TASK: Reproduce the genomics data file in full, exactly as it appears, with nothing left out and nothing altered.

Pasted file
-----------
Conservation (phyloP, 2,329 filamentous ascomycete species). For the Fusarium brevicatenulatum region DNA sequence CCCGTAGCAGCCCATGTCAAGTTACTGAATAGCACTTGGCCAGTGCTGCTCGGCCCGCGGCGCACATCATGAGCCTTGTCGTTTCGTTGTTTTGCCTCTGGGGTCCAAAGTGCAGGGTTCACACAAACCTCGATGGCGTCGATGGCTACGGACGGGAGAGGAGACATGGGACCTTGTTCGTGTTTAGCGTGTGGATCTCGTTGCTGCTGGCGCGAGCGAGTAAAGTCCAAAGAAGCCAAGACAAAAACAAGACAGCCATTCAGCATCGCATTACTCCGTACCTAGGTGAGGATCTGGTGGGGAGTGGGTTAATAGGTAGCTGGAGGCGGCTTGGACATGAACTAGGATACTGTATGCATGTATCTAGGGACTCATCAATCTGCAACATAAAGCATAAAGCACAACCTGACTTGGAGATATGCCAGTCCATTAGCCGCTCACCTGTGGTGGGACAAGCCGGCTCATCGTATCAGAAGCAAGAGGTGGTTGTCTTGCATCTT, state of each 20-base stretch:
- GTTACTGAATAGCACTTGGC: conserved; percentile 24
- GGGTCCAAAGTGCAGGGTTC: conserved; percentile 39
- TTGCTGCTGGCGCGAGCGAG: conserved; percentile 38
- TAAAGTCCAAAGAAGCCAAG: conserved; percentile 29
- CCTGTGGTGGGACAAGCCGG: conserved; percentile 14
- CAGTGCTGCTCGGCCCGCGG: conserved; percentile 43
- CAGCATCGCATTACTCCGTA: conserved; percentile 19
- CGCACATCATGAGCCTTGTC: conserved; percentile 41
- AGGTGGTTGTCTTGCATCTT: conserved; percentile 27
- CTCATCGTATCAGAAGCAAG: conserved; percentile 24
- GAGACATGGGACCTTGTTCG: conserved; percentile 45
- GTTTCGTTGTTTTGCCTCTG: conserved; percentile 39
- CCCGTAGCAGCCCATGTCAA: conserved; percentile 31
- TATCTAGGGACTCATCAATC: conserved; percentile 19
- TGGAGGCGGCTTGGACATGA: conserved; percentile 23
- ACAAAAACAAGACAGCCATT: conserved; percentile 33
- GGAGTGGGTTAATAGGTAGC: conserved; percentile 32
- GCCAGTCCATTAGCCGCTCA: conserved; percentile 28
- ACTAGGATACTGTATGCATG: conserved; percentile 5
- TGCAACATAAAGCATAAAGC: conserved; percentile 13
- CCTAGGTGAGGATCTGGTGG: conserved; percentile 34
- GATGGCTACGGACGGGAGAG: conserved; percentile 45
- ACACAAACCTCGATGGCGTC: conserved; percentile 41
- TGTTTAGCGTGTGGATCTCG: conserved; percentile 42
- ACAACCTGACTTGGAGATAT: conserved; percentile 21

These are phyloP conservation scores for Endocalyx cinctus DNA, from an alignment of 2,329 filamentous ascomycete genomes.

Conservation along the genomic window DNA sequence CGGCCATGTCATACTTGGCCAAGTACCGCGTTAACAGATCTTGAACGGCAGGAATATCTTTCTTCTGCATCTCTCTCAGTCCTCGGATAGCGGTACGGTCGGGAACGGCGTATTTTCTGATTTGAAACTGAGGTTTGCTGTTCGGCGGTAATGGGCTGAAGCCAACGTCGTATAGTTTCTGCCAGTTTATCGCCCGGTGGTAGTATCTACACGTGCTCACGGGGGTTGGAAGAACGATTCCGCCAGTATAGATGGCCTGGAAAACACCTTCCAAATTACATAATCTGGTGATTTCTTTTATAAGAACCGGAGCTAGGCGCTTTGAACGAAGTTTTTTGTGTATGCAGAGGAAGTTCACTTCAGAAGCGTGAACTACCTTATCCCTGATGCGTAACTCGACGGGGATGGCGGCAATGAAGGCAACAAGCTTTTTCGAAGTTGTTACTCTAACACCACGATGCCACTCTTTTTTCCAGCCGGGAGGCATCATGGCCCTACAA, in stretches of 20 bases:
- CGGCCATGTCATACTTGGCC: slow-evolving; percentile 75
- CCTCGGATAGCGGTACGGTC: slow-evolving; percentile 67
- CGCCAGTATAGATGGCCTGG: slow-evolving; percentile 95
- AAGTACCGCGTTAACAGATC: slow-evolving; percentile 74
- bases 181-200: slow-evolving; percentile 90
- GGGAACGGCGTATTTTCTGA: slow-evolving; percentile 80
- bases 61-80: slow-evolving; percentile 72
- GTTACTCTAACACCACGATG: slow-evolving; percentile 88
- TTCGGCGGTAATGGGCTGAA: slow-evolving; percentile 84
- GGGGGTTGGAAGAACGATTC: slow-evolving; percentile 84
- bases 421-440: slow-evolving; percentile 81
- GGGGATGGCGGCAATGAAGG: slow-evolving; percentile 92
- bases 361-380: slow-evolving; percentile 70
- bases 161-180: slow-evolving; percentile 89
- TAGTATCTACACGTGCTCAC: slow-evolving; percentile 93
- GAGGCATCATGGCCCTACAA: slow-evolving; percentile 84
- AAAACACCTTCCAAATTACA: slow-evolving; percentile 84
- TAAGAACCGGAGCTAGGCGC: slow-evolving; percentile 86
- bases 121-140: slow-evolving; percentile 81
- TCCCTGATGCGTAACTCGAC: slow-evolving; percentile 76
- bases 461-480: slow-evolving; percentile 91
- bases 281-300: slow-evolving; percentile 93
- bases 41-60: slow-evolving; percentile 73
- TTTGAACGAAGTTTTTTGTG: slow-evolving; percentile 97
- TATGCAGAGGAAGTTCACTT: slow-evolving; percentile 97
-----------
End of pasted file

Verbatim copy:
Conservation (phyloP, 2,329 filamentous ascomycete species). For the Fusarium brevicatenulatum region DNA sequence CCCGTAGCAGCCCATGTCAAGTTACTGAATAGCACTTGGCCAGTGCTGCTCGGCCCGCGGCGCACATCATGAGCCTTGTCGTTTCGTTGTTTTGCCTCTGGGGTCCAAAGTGCAGGGTTCACACAAACCTCGATGGCGTCGATGGCTACGGACGGGAGAGGAGACATGGGACCTTGTTCGTGTTTAGCGTGTGGATCTCGTTGCTGCTGGCGCGAGCGAGTAAAGTCCAAAGAAGCCAAGACAAAAACAAGACAGCCATTCAGCATCGCATTACTCCGTACCTAGGTGAGGATCTGGTGGGGAGTGGGTTAATAGGTAGCTGGAGGCGGCTTGGACATGAACTAGGATACTGTATGCATGTATCTAGGGACTCATCAATCTGCAACATAAAGCATAAAGCACAACCTGACTTGGAGATATGCCAGTCCATTAGCCGCTCACCTGTGGTGGGACAAGCCGGCTCATCGTATCAGAAGCAAGAGGTGGTTGTCTTGCATCTT, state of each 20-base stretch:
- GTTACTGAATAGCACTTGGC: conserved; percentile 24
- GGGTCCAAAGTGCAGGGTTC: conserved; percentile 39
- TTGCTGCTGGCGCGAGCGAG: conserved; percentile 38
- TAAAGTCCAAAGAAGCCAAG: conserved; percentile 29
- CCTGTGGTGGGACAAGCCGG: conserved; percentile 14
- CAGTGCTGCTCGGCCCGCGG: conserved; percentile 43
- CAGCATCGCATTACTCCGTA: conserved; percentile 19
- CGCACATCATGAGCCTTGTC: conserved; percentile 41
- AGGTGGTTGTCTTGCATCTT: conserved; percentile 27
- CTCATCGTATCAGAAGCAAG: conserved; percentile 24
- GAGACATGGGACCTTGTTCG: conserved; percentile 45
- GTTTCGTTGTTTTGCCTCTG: conserved; percentile 39
- CCCGTAGCAGCCCATGTCAA: conserved; percentile 31
- TATCTAGGGACTCATCAATC: conserved; percentile 19
- TGGAGGCGGCTTGGACATGA: conserved; percentile 23
- ACAAAAACAAGACAGCCATT: conserved; percentile 33
- GGAGTGGGTTAATAGGTAGC: conserved; percentile 32
- GCCAGTCCATTAGCCGCTCA: conserved; percentile 28
- ACTAGGATACTGTATGCATG: conserved; percentile 5
- TGCAACATAAAGCATAAAGC: conserved; percentile 13
- CCTAGGTGAGGATCTGGTGG: conserved; percentile 34
- GATGGCTACGGACGGGAGAG: conserved; percentile 45
- ACACAAACCTCGATGGCGTC: conserved; percentile 41
- TGTTTAGCGTGTGGATCTCG: conserved; percentile 42
- ACAACCTGACTTGGAGATAT: conserved; percentile 21

These are phyloP conservation scores for Endocalyx cinctus DNA, from an alignment of 2,329 filamentous ascomycete genomes.

Conservation along the genomic window DNA sequence CGGCCATGTCATACTTGGCCAAGTACCGCGTTAACAGATCTTGAACGGCAGGAATATCTTTCTTCTGCATCTCTCTCAGTCCTCGGATAGCGGTACGGTCGGGAACGGCGTATTTTCTGATTTGAAACTGAGGTTTGCTGTTCGGCGGTAATGGGCTGAAGCCAACGTCGTATAGTTTCTGCCAGTTTATCGCCCGGTGGTAGTATCTACACGTGCTCACGGGGGTTGGAAGAACGATTCCGCCAGTATAGATGGCCTGGAAAACACCTTCCAAATTACATAATCTGGTGATTTCTTTTATAAGAACCGGAGCTAGGCGCTTTGAACGAAGTTTTTTGTGTATGCAGAGGAAGTTCACTTCAGAAGCGTGAACTACCTTATCCCTGATGCGTAACTCGACGGGGATGGCGGCAATGAAGGCAACAAGCTTTTTCGAAGTTGTTACTCTAACACCACGATGCCACTCTTTTTTCCAGCCGGGAGGCATCATGGCCCTACAA, in stretches of 20 bases:
- CGGCCATGTCATACTTGGCC: slow-evolving; percentile 75
- CCTCGGATAGCGGTACGGTC: slow-evolving; percentile 67
- CGCCAGTATAGATGGCCTGG: slow-evolving; percentile 95
- AAGTACCGCGTTAACAGATC: slow-evolving; percentile 74
- bases 181-200: slow-evolving; percentile 90
- GGGAACGGCGTATTTTCTGA: slow-evolving; percentile 80
- bases 61-80: slow-evolving; percentile 72
- GTTACTCTAACACCACGATG: slow-evolving; percentile 88
- TTCGGCGGTAATGGGCTGAA: slow-evolving; percentile 84
- GGGGGTTGGAAGAACGATTC: slow-evolving; percentile 84
- bases 421-440: slow-evolving; percentile 81
- GGGGATGGCGGCAATGAAGG: slow-evolving; percentile 92
- bases 361-380: slow-evolving; percentile 70
- bases 161-180: slow-evolving; percentile 89
- TAGTATCTACACGTGCTCAC: slow-evolving; percentile 93
- GAGGCATCATGGCCCTACAA: slow-evolving; percentile 84
- AAAACACCTTCCAAATTACA: slow-evolving; percentile 84
- TAAGAACCGGAGCTAGGCGC: slow-evolving; percentile 86
- bases 121-140: slow-evolving; percentile 81
- TCCCTGATGCGTAACTCGAC: slow-evolving; percentile 76
- bases 461-480: slow-evolving; percentile 91
- bases 281-300: slow-evolving; percentile 93
- bases 41-60: slow-evolving; percentile 73
- TTTGAACGAAGTTTTTTGTG: slow-evolving; percentile 97
- TATGCAGAGGAAGTTCACTT: slow-evolving; percentile 97